I have been part of a women’s book club for more than 20 years. It began with women from the neighborhood and, even though some of us have moved out of the original neighborhood, our group is still going strong.
Some of the women in our club are active church members, while others do not place a high priority on faith, and still others are downright antagonistic toward orthodox Christianity, especially the evangelical variety. With such diversity in faith perspectives, we tend to select more literary works of contemporary, secular fiction rather than what might be categorized as “Christian fiction.” So when I acted as the moderator on the night our book club discussed the novel Gilead by Marilynne Robinson, I wasn’t sure what the reaction would be.
As a Christian who has read other fictional portrayals that perpetuate negative stereotypes of the Christian faith and life, I found Gilead to be a breath of fresh air. A beautifully written and critically acclaimed book, Gilead tells the story of John Ames, an elderly pastor from the small, rural town of Gilead, Iowa, who is dying from heart disease. A believable lead character who is clearly a Christian and yet who doesn’t make me cringe, John Ames has spent his whole life working out his salvation, continuing to believe and minister to his congregation with integrity even when he isn’t sure about some things. Now in his old age, he is confident enough about his relationship with God not to be afraid to leave a written legacy for his son that includes his questions and doubts.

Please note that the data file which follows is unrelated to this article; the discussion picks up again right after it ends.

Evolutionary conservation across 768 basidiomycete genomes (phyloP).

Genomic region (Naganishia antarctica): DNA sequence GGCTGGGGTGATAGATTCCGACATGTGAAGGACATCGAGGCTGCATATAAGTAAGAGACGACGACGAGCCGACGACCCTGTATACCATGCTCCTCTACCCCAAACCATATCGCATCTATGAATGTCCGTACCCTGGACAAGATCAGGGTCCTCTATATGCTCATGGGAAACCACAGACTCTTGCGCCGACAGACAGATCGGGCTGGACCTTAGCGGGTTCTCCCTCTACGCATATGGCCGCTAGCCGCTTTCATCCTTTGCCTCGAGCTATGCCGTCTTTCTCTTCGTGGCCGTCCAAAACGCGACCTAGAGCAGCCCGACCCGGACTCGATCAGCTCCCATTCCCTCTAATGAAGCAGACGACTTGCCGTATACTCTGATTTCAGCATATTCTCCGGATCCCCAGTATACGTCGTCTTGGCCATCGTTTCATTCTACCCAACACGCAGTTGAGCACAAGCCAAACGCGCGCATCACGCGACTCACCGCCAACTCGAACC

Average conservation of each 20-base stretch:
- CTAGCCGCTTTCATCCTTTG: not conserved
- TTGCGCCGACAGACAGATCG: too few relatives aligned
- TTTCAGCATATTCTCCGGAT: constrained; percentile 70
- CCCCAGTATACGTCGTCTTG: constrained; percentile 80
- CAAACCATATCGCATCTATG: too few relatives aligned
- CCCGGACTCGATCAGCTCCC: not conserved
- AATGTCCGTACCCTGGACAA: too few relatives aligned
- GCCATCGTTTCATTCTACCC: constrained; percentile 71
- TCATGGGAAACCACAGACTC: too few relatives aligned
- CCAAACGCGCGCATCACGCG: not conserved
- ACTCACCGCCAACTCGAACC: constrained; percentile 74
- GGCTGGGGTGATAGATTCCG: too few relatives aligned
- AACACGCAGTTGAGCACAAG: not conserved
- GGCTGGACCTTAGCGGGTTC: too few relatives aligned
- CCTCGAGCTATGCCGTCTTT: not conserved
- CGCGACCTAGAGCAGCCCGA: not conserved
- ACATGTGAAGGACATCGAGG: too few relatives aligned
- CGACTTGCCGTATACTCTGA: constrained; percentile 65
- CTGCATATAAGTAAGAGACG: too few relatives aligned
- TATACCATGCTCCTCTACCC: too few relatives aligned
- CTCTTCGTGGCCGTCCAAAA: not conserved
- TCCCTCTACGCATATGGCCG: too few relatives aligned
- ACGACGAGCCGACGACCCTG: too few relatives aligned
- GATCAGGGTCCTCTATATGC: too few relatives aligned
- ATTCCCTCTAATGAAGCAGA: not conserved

When discussing the “matter of belief,” John advises, “Don’t look for proofs. . . .They are never sufficient to the question, and they’re always a little impertinent, I think, because they claim for God a place within our conceptual grasp. . . It was Coleridge who said, ‘Christianity is a life, not a doctrine,’ or words to that effect. I’m not saying never doubt or question. The Lord gave you a mind so that you would make honest use of it. I’m saying you must be sure the doubts and questions are your own….” Given my own Christian experience, that seems a profoundly true observation about the nature of the faith journey.
But that night, as our book club discussed the novel, some women objected—not to the style and artistry of the book, but to the overt Christian faith of the main character. Though most of them could appreciate the book’s creativity, those who were inclined to be antagonistic toward Christianity had a hard time getting past the content.
I needed to think quickly about how I would respond, not only as the discussion leader, but also as a Christian. I chose simply to talk about my personal response—how John Ames’ journey of faith rang true to my own experience—how his wonderings about life, theology, and belief felt real—how his Christian faith seemed genuine.
I don’t think anyone’s mind was changed at book club that night, but at least I knew they were reacting to a realistic portrayal of Christian faith and not a caricature. I didn’t need to be embarrassed by the book or by my faith; I simply needed to speak honestly out of my own faith experience. And I was glad to be able to do so that night at book club.